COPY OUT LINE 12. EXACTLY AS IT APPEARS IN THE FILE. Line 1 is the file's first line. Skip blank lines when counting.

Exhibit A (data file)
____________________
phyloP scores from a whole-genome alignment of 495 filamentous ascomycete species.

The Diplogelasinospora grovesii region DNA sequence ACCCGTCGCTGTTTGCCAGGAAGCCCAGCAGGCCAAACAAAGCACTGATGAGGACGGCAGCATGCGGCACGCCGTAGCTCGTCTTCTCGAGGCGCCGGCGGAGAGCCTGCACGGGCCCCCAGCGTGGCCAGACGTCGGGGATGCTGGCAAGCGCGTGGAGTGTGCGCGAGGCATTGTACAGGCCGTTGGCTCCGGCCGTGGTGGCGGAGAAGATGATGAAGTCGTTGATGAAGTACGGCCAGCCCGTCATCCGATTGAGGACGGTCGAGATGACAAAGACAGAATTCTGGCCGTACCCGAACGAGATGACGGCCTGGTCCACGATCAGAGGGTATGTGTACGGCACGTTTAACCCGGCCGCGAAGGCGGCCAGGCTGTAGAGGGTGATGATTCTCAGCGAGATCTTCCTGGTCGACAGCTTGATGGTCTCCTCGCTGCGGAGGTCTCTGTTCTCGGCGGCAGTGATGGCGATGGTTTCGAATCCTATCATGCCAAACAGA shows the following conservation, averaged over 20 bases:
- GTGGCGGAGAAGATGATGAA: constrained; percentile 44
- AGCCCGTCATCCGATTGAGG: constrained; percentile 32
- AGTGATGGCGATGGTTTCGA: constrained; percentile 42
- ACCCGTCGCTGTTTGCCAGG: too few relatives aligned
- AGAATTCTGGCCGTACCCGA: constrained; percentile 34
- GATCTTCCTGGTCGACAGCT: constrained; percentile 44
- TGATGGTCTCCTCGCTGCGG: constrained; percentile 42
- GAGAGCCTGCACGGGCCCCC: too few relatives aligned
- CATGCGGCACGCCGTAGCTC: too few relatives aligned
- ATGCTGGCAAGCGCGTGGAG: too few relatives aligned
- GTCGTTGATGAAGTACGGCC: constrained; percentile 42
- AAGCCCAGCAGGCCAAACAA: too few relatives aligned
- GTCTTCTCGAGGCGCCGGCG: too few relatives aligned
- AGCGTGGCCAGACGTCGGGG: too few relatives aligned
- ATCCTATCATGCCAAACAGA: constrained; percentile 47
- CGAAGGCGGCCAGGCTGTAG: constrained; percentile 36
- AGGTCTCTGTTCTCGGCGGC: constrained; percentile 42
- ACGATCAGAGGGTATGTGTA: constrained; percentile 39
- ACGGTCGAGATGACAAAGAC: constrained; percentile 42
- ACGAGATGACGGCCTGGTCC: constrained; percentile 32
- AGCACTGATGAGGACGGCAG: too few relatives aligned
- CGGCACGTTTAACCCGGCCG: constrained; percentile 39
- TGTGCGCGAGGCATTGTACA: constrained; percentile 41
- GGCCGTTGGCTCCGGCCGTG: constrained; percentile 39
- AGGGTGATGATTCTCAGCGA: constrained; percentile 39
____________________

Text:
- ATGCTGGCAAGCGCGTGGAG: too few relatives aligned